This is a blog post by Christina Harden. I read it a few weeks ago and really enjoyed it. I thought I would pass it on. If you want to go to her blog, click here.
So according to Patrick Wintour’s article “Facebook and Bebo Risk ‘Infantilising’ the Human Mind,” ‘Social network sites risk infantilising the mid-21st century mind, leaving it characterised by short attention spans, sensationalism, inability to empathise and a shaky sense of identity(sic).”
But how accurate is that really? Here’s a small test for you.
Odds are like me, you did your best to focus very hard on the team in white. You wanted to prove you have a good attention span and watched the players. But your ability to focus on the whole screen was impaired. This is dangerous on the road, and when looking up information.
I feel this article is a little strong, but at the same time may contain some truth. Focusing on marketing, I remember when commercials lasted a whole minute, now they’re cut into 30 seconds of flashing lights and fanciful arrangements. Even public service announcements (PSA) are being treated in this manner. Any PR practitioner trying to relate with this generation has to be quick and concise, and building the relationship between the company and clients has to be just as fast.
During my Education classes I’m constantly being reminded that technology must be actively used whenever possible in order to keep students’ attention. My pastor checks his watch during sermons so not to hold the congregation too long. Hundreds of self-help books have emerged on how to handle procrastination; almost all of which point out distraction (a short attention spans best friend) as one of the problems to combat. Even company websites are lessening the word content and amp-ing up the visual effects. Are we losing our attention spans?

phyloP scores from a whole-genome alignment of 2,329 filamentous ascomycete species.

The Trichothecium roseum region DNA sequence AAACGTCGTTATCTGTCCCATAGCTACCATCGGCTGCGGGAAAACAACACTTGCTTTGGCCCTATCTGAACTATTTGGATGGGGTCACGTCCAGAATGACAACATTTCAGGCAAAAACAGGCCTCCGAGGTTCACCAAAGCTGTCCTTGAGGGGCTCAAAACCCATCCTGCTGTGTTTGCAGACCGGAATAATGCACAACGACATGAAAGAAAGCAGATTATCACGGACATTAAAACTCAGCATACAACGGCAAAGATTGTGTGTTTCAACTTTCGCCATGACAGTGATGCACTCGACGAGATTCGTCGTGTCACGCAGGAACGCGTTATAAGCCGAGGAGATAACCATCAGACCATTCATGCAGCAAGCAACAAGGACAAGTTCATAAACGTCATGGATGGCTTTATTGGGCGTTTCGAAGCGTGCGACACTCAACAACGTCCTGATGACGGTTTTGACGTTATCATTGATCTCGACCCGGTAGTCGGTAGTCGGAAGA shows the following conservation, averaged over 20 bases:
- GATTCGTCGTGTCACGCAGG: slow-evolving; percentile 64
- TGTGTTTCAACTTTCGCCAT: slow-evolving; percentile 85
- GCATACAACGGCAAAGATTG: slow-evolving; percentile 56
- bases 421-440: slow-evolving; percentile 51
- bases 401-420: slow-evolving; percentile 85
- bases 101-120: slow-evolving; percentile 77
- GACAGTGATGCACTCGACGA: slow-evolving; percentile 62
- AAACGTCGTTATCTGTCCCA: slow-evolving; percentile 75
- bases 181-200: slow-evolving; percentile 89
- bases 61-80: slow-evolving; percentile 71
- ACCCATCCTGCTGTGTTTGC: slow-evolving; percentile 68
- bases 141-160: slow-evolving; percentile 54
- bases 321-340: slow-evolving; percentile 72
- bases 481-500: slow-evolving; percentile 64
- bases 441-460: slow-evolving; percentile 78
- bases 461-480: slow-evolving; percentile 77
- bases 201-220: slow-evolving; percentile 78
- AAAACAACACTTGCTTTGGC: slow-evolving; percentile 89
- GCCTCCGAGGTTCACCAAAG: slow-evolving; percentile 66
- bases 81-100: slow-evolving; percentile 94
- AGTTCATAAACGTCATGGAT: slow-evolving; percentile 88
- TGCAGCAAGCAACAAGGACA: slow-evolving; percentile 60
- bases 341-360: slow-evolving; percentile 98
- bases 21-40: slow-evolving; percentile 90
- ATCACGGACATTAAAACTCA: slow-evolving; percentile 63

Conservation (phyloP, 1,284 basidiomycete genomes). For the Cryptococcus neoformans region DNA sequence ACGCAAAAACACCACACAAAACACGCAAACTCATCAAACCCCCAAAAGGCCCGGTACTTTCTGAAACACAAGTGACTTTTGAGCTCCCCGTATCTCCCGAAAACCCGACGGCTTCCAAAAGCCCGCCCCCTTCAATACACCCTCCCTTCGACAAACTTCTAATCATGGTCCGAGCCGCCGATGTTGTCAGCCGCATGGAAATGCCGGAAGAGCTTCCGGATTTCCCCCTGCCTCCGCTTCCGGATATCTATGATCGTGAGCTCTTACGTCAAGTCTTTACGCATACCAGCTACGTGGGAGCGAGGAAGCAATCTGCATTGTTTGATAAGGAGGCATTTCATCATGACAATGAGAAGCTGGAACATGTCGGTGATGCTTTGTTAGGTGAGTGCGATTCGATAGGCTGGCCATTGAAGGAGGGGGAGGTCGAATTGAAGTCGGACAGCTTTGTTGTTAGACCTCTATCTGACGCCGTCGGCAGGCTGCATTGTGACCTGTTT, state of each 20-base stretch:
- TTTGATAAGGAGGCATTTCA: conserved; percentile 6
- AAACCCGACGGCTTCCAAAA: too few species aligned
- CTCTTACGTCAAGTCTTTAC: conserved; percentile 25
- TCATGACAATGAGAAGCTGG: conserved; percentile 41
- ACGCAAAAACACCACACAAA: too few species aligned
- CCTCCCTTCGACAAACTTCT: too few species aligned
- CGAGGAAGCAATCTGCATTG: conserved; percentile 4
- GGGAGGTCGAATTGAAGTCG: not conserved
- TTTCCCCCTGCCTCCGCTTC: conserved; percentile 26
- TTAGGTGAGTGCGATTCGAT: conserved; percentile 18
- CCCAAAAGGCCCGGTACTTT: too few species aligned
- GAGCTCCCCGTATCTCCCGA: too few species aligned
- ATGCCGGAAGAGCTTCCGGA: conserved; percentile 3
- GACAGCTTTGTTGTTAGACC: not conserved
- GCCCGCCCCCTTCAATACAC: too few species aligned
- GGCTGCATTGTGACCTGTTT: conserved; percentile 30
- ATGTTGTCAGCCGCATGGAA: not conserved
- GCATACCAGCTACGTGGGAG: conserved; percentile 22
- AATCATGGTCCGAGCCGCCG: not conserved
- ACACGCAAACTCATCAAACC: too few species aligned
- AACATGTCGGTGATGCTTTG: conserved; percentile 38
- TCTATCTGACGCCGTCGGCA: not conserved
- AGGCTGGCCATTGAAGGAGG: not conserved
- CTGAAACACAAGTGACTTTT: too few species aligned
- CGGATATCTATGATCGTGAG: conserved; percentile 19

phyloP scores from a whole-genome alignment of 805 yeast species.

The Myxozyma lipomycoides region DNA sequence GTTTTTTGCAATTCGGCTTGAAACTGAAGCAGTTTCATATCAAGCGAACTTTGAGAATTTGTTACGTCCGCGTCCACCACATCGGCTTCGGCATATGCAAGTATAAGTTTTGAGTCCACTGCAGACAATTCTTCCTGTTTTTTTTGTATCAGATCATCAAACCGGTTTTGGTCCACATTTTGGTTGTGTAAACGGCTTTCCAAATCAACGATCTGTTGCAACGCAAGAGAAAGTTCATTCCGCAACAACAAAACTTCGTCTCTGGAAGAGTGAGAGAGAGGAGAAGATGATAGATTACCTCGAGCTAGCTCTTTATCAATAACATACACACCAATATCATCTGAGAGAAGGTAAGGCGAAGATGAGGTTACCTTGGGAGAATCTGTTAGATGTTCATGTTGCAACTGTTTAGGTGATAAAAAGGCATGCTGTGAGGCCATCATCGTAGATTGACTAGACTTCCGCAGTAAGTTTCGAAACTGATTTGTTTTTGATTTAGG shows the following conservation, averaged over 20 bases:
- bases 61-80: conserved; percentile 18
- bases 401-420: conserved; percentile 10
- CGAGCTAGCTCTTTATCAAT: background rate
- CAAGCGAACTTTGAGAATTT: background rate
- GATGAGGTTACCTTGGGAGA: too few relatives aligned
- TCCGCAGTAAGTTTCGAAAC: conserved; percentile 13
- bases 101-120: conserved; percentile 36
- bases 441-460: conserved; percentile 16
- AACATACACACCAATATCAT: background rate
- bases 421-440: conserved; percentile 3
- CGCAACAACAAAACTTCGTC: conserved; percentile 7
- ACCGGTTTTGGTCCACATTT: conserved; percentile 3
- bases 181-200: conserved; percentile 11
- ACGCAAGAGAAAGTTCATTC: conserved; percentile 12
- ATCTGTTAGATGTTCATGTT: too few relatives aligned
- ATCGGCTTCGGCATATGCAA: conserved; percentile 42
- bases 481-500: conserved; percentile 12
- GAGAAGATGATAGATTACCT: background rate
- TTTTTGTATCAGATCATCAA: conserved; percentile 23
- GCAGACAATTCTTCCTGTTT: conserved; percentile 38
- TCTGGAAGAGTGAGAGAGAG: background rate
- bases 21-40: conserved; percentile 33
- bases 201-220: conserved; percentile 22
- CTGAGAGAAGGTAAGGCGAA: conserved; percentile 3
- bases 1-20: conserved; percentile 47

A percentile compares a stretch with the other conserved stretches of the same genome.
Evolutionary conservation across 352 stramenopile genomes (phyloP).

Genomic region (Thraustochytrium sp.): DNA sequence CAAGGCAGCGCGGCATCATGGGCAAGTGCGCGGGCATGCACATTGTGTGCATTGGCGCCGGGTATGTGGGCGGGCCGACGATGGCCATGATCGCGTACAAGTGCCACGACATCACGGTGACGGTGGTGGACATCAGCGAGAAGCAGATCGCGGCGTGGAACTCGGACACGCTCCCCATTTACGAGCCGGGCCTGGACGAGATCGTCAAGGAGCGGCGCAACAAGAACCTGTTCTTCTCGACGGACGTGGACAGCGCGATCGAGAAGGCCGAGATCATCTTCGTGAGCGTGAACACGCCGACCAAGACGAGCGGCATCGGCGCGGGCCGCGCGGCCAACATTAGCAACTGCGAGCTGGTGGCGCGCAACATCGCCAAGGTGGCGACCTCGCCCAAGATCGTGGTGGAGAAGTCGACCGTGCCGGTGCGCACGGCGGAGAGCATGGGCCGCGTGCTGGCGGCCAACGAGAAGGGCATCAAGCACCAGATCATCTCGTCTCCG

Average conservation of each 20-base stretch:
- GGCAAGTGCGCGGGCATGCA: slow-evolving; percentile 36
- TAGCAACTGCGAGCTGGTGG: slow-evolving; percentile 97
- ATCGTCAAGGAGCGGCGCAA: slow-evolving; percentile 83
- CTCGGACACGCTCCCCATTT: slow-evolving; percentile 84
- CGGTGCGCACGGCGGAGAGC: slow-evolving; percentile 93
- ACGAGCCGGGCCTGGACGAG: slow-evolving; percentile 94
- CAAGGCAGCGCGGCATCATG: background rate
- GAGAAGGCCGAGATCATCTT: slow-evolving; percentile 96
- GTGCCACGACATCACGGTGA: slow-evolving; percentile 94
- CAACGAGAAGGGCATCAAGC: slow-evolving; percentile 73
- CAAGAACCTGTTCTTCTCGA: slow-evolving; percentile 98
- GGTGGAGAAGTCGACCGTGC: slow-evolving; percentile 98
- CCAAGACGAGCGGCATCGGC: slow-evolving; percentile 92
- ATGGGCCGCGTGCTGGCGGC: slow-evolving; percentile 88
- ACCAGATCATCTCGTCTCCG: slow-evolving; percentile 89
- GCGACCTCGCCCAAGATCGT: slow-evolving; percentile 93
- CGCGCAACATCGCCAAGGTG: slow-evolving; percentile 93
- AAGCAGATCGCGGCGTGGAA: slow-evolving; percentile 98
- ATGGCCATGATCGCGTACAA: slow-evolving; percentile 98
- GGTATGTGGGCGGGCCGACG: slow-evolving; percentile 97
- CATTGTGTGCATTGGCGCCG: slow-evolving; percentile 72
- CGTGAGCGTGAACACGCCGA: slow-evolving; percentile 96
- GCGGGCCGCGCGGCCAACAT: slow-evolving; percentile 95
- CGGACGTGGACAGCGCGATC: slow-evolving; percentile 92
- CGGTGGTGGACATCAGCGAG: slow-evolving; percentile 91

In a world where we expect our news in 140 characters or less, no doubt we are. I wouldn’t say social networks are the cause of this breakdown, but a result of it. Because people are feeling such a need to rush from one activity to the next, we are shorting the time we are willing to spend on any transaction, and this includes communication and information retrieval.
We want to connect to others, but there simply isn’t time to chat with all 500 people that cutler our friends lists. And at the same time the sad reality is, none of our friends are making time for us. We post blurbs of our lives in an attempt to be known and are turning up empty. Likewise we aren’t really connecting to anyone based off a few status updates.
We want to know what’s going on all over the world, and we want to know now. But extensive study of any one subject means we’re missing info somewhere else. Tweets flyby in an instant. If the space allotted were any longer we’d miss what was being said altogether. So we look for quick snips of knowledge here and there, from marketing to PSAs, and were actually learning very little.
Our minds are being programmed to enjoy the ‘short’ which in turns means we’re losing the discipline needed for a long-attention span. I could be wrong on all these points, but still the trend remains; short and sweet.